And finally, on wealth:

Does [a] man have the right to purse happiness through amassing his own wealth with no care for those less fortunate?

Yes. And in fact, you consistently miss the important fact that his pursuit of profit through the free market is a direct benefit to “those less fortunate.” Fortune — chance — has an impact. Some people are born with disadvantages and disabilities; I’ve acquired some only lately. But I retain certain advantages, at least for the moment, of which important ones are family support (an area that is the target of many leftists) and the ability to type (which I’d lost for a while).

What I am allowed to type is now being considered by the FCC as a subject for regulation. A separate topic…

We each have different talents and native abilities. But determination and inspiration are very significant as well, in determining whether one can be good at “amassing his own wealth” or accomplishing other goals in the world. And such pursuits absolutely are basic human rights. Moreover, where Pope Francis goes horribly wrong is assuming, as you have done, that the free market is harmful to others, or that accumulation of wealth — the code phrase is “income inequality,’ is inherently harmful, as though “wealth” were a fixed commodity and can only arise by being taken from others. This is simply untrue.

So long as the market is free and operates without coercion, both sides benefit from the transaction, both come away from the exchange happier, and the man bent on “amassing his own wealth” in the free market must be constantly thinking of how to please his fellow human beings, by creating and improving products or services that his fellows will voluntarily exchange some of their own wealth for. This effect, not the Church, has reduced poverty for billions, and has a most impressive track record.

It is not the same as large business entities who exchange favors with governments to obtain unfair advantages in trade for election support. Such crony capitalism is not at all a free market, and here you and I and Pope Francis would agree that this is an evil to be combated. But he proposes going about it in the entirely wrong way — understandable considering his anti-capitalist advisors and background.

Crony capitalism comes about naturally when government regulates markets. In so doing, they are in a position of regulating in a particular way that can help one enterprise against its competitors, or even eliminate its competitors. (Historically, all monopolies have been government-created.) The differential regulation gives government members something to sell — and they prosper by corrupting the free market.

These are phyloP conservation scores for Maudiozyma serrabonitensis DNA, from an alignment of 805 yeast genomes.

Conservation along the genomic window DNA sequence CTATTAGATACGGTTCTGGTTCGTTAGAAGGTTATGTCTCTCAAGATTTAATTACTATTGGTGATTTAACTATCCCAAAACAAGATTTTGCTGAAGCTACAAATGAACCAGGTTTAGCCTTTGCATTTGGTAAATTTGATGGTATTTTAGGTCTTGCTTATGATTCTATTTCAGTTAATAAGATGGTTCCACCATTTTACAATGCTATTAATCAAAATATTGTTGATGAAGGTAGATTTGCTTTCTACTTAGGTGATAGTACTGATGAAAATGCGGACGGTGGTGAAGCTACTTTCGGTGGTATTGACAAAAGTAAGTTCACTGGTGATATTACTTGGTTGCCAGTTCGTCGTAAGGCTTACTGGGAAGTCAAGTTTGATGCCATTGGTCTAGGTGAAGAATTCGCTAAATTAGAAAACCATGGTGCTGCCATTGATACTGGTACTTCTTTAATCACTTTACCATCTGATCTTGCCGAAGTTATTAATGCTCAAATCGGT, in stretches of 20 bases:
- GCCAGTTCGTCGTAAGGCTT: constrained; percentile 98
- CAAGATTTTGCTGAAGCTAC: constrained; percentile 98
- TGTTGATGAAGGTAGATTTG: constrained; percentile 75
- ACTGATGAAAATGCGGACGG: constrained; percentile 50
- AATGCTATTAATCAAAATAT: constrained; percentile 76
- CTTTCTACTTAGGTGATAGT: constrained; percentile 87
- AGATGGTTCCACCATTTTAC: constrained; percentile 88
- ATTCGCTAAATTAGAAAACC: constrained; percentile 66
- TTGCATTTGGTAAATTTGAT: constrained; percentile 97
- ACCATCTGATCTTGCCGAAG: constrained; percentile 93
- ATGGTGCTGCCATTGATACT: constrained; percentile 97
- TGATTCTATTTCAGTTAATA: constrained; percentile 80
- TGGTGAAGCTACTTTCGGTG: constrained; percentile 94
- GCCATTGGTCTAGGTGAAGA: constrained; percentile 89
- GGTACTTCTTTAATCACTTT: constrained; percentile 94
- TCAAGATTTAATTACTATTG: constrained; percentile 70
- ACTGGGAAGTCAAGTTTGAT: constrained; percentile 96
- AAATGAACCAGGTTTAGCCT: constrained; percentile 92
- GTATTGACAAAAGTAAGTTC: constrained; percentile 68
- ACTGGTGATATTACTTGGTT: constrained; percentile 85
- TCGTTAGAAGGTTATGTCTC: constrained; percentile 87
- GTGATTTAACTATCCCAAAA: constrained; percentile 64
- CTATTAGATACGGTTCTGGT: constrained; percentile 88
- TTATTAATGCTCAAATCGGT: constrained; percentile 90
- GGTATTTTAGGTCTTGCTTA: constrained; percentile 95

To the extent that you reduce or eliminate government’s ability to interfere with business, you cut the incentives that lead to the corruption. With nothing to sell to such entities, politicians lose their “cronies” and the incentives are realigned with a free (and thus without coercion and automatically fair) market.

Our founders understood this; they proposed to regulate only commerce between states, to have a federal court act as an arbiter when there were multiple state authorities involved in a dispute. That limited role has been long since abandoned, and I am strongly in favor of restoring it, limitations and all.

Added, from John Cox’s site:

Free Market and Liberty

And a good representation of what a free market entails:
Free Market Characteristics

===|==============/ Keith DeHavelle

  • I concur with both of your paragraphs. It’s interesting how leftists see the free market as evil while they champion the system that has literally starved millions to miserable deaths.

    ===|==============/ Keith DeHavelle

  • JeffR

    To the ring of circles characterizing a free market, I would add “Free to Fail, Unassisted”. Without that, some of the other free market liberties are more attackable by leftists, such as “Free to Set Prices” and “Free to Create Capital Formation.”

    That ring of free-market liberties would make a good outline for a series of articles by a economically-literate writer, since some (or perhaps all) of them have caveats and pitfalls. Each one deserves an elaboration to bolster it against the practiced rhetoric of the left. For example, “Free to Compete” is the concept that leftists twist in order to claim the economy is a fixed size (zero sum game), and that for someone to gain, there must be a loser. “Compete” is a dirty word to the left, as if it literally means stealing food from another’s plate.

    – Jeff